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I've asked quite a lot of native speakers about this and the general consensus seems to be that there is no significant difference in meaning between "欢迎你到中国来" and "欢迎你来到中国" (and similar sentences), but "欢迎你到中国来" seems to be the more common and natural version.

There definitely is an important point that many people seem to be unaware of, which is that "欢迎你到中国来" can be used to make invitations ("you're welcome to come to China"), although Chinese native speakers nearly always mis-translate this into "welcome to China" when speaking English. "欢迎你来到中国" is definitely only for when they've already arrived in China.

The tricky point here is that one or two native speakers I've asked believe that strictly speaking, "欢迎你到中国来" should only be used for invitations, and cannot be used if the person is already in China. But textbooks and many other native speakers routinely use it for "welcome to China".

So my question is: which is it?

  • A: "欢迎你到中国来" and "欢迎你来到中国" can both mean "welcome to China". "欢迎你来到中国" is only for this, whilst "欢迎你到中国来" can also be used for invitations.
  • B: "欢迎你到中国来" is only for invitations, and "欢迎你来到中国" is only for welcoming.

I'm looking for answers focused on these two options (even if neither is the correct explanation).

UPDATE BASED ON ANSWERS: It seems there is no definitive answer to this. The summary seems to be that A is mostly correct: these are pretty much the same. However, some native speakers believe that strictly speaking B is correct, even if people don't generally care about the difference.

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A's right. Both have the same meaning. –  CA55CE37 Mar 2 at 9:02
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I don't know how this relates to the other answers here, but the 來到 construction is the norm in Taiwan. I have spoken to several people from the mainland who comment on this and point out that the 規範 way of saying it in China is 到...來. I have heard several people say that this kind of construction is one of the reasons they can say that I have studied mostly in Taiwan, although this seems a bit unlikely since pronunciation (mostly 輕聲 usage, or the lack of it) is more likely to give me away. –  Olle Linge Mar 5 at 16:04
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3 Answers 3

up vote 3 down vote accepted

I am a native speaker but not language specialist, thanks for @Earth Engine awared that.

In my opinion (not from authoritative textbook), strictly speaking, B. "欢迎你到..." means you are not in the place... we welcome you to there; "欢迎你来到" means you are already there, we welcome you.

However, except very formal situation or someone who is extremely sensitive with language, most people in China will not care about the difference. In fact, I thought these two expressions are essentially the same in the beginning. It took me one minute to figure out there is a sutble difference.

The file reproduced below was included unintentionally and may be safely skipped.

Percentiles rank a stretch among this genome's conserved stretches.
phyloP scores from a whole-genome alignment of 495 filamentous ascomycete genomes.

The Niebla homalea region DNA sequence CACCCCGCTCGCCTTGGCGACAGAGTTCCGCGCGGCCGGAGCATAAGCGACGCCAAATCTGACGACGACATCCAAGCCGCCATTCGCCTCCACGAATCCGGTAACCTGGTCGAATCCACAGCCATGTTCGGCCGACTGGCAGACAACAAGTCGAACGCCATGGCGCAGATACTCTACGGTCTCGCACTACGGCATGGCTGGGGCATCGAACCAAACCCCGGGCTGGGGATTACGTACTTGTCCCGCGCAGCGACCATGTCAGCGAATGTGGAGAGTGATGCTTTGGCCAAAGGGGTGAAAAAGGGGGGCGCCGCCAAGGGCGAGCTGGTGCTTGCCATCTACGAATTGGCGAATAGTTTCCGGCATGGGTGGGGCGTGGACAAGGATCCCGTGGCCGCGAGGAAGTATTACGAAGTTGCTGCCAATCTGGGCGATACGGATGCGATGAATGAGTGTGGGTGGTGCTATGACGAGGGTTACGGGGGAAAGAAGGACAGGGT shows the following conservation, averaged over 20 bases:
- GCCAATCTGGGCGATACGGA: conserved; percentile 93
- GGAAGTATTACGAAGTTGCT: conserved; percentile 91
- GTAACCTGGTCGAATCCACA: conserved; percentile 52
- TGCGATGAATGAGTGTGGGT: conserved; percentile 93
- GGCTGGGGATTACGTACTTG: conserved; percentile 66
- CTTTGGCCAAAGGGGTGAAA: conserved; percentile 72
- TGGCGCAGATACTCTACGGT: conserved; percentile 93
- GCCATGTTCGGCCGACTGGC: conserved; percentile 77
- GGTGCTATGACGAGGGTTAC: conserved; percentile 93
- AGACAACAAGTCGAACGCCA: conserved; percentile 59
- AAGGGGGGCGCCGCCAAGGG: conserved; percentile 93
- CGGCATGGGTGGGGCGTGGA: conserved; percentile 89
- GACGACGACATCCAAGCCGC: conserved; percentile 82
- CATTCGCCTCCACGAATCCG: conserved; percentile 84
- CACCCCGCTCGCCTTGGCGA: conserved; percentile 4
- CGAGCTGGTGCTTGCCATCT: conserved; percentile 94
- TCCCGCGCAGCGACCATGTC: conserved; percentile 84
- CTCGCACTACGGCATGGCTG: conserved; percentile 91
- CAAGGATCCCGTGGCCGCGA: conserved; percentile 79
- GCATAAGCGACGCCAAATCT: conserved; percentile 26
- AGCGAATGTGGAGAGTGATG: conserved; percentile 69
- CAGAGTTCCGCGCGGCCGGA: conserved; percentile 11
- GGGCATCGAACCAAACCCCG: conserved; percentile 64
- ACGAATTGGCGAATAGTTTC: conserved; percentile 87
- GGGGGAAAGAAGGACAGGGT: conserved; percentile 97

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P.S. @Hugh since I am not a language expert and it is just my personal opinion, don't take my works seriously. –  Rodriguez Mar 2 at 10:48
    
I've accepted this because it corroborates what I've heard from other native speakers. It seems that people either don't think about it and say "they're the same", or they consider it more and say "well if we're being strict then they are different". –  Hugh Mar 2 at 10:48
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Earth Engine and appbead.com do have different opinions. I am wandering if it is necessary that I look for a Chinese website and call a vote... –  Rodriguez Mar 2 at 10:51
    
@Rodriquez - aware of that but what I'm interested in is how native speakers generally interpret this. –  Hugh Mar 2 at 10:51
    
@Hugn, thanks for that. I will look for some Chinese website and do a vote. –  Rodriguez Mar 2 at 10:52
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I am a native speakere as well, but I am not a language specialist. I think Rodriguez is not, as well.

I my opinion, Chinese language is loose and not a very strict language. So A looks more reasonable to me. There are a lot of cases that changing the order of words does not change the meaning. However, there are also some tricky case to the language learners.

Here is one example that came from a language specialist's book when I was young: “好不容易" and "好容易” (can) mean the same thing ("hardly"), but "很高兴“ and ”很不高兴" mean the exact opposite (“very happy" and "very upset").

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Yep, got these problems in any language! "inflammable" is always a good one in English. –  Hugh Mar 2 at 10:52
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I'm a native speaker, here is my opinion:

欢迎你来到中国! is a complete sentence, it emphasize that the opposite side already arrived in China.;

欢迎你到中国来! is an uncompleted sentence, the part of Purpose is omitted. or is an adverbial modifier, it's commonly following by a noun or phrase for purpose. e.g.

欢迎你到中国来访问!
欢迎你到中国来旅游!
欢迎你到中国来玩!

Also, 欢迎你来中国! can be used for invitations.

The masses may not strictly follow Chinese grammar in daily life. Moreover, each of the local has its own dialect, this may affect their expression also.

So, the option A is more right than B.

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This looks true for me. Change the order of words may not affect the meaning, but affects the aspects to be emphasized. –  Earth Engine Mar 2 at 22:00
    
I don't thinks this is true. I would argue that 到中国来 is a sort of 宾语前置. –  Ma Ming Mar 24 at 14:25
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